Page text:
The power of Nordic culture to transform Nordic history

The real or imagined cultural history of the Nordic countries (taken individually, in small groups or in their entirety) is a useful tool not to be disregarded lightly. The assets of Nordicity can be seen from varying perspectives, including the anthropological, ideological and the political. But the path of Nordic culture needs to be trodden with care: At its worst, it can provide succour for anti-democratic forces and uncertainty in a time when the security of the nation state is highly valued. At its best, it can provide a useful alternative to the national or European level, as a historically-rooted asset that adjusts to new interpretations and uses.

A house by the water, there are green northern lights in the sky
The Northern lights, closeness to nature...the Nordic region has long had a persistent presence in the European imagination, but what is the 'Nordic'? And isn't it really characterised by the ability to change? Photo: Andrew Gook, unsplash.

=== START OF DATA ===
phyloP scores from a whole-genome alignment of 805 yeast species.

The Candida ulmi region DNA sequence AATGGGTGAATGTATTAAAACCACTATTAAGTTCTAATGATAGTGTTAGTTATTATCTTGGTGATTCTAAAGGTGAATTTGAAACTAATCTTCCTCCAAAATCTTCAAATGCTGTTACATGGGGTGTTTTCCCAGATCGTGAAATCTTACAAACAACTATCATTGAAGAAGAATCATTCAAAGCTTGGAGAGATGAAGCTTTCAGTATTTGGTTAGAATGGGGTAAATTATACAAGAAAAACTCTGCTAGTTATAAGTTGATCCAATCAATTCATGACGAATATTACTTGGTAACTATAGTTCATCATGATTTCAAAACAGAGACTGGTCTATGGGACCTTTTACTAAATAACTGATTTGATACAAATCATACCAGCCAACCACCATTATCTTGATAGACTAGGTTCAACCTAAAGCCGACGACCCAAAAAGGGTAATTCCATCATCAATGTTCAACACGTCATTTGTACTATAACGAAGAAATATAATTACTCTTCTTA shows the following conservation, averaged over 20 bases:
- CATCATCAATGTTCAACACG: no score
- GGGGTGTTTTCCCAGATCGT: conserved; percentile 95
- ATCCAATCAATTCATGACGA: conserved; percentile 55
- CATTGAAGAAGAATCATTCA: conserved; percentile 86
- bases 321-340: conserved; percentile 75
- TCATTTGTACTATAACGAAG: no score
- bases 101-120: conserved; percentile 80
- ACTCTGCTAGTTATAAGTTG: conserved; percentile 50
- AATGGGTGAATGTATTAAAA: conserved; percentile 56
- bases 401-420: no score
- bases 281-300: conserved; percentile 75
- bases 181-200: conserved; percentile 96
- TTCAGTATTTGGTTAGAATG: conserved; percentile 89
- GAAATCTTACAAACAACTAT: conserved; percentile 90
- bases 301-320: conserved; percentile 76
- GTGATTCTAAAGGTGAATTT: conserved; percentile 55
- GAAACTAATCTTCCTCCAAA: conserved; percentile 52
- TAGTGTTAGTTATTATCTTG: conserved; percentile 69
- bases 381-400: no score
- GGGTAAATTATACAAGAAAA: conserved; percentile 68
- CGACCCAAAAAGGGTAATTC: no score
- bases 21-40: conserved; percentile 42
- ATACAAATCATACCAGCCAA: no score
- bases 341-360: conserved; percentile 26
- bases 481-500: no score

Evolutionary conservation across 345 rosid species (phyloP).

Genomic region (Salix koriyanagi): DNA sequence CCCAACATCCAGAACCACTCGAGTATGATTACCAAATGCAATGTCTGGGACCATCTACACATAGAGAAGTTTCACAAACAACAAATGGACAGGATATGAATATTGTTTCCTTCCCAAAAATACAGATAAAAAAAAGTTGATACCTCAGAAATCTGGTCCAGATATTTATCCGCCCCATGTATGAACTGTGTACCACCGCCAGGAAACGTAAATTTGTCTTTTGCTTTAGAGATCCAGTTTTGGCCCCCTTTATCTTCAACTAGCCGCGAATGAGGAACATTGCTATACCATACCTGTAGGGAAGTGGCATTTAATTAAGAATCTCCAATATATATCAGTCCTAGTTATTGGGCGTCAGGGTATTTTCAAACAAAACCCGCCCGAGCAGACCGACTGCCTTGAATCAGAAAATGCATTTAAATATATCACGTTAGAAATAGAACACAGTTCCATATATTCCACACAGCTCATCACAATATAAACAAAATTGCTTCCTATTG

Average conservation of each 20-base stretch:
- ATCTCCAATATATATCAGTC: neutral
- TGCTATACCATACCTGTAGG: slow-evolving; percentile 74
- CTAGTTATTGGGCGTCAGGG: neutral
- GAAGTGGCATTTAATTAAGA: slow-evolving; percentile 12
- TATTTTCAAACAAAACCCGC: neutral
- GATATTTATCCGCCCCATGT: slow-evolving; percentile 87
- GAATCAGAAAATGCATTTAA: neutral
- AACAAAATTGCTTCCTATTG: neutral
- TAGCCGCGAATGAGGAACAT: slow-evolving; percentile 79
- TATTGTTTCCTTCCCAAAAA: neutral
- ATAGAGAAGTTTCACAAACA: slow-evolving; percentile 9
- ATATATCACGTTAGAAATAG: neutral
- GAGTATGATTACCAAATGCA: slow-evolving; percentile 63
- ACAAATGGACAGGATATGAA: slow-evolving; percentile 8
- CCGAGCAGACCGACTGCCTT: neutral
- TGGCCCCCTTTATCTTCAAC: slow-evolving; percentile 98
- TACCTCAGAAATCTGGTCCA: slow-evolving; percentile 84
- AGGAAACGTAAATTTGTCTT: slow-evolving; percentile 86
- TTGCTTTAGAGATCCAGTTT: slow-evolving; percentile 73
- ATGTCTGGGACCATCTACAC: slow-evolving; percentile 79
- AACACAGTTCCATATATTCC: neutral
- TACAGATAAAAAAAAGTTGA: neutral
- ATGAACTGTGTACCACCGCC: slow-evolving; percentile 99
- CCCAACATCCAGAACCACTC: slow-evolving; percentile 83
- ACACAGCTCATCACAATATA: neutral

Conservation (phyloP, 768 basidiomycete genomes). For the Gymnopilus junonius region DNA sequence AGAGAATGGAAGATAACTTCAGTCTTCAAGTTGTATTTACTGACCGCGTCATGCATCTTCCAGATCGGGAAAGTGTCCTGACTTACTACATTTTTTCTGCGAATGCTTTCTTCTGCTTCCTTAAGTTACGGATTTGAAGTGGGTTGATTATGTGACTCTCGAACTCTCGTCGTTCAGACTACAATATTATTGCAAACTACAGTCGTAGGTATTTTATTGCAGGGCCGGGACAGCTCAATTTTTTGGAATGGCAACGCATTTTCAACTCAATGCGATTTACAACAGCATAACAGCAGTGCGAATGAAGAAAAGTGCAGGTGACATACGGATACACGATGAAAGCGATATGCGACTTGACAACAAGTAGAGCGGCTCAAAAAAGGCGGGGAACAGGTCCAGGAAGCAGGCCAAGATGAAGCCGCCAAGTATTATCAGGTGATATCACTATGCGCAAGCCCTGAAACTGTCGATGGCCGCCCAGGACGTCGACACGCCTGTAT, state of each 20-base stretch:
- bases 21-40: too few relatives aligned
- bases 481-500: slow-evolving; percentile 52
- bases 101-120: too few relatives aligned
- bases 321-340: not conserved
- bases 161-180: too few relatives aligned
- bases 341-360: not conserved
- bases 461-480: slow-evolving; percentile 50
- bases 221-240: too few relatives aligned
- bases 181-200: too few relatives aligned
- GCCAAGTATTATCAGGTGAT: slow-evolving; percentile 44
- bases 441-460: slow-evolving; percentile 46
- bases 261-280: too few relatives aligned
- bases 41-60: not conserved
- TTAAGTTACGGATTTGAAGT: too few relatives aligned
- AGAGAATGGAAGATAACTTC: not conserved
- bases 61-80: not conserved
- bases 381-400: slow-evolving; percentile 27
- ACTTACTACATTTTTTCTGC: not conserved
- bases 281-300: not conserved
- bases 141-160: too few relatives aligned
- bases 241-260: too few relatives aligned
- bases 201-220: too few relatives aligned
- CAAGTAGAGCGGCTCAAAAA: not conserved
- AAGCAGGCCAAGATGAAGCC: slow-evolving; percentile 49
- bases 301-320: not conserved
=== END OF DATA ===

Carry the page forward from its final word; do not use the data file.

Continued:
The Nordic region has long had a persistent presence in the European imagination. Some of the elements characterising the region are quite stable, including the cold and rustic environment and the brave, hard-working and egalitarian people. These elements have provided legitimising grounds for imperial ambitions in the 17th century, national romantic movements for Scandinavism in the 19th century, practical collaboration among Nordic welfare states as a model for export in the 20th century, and most recently the cradle for a revised cultural contract between liberal individualism and strong state intervention in the 21st century. The continual political viability of Nordic culture in new political settings is dependent on its foundation as a plastic construction originating outside politics; this could be a potential cultural constitution for Nordic political development, unfortunately not taken full advantage of to date.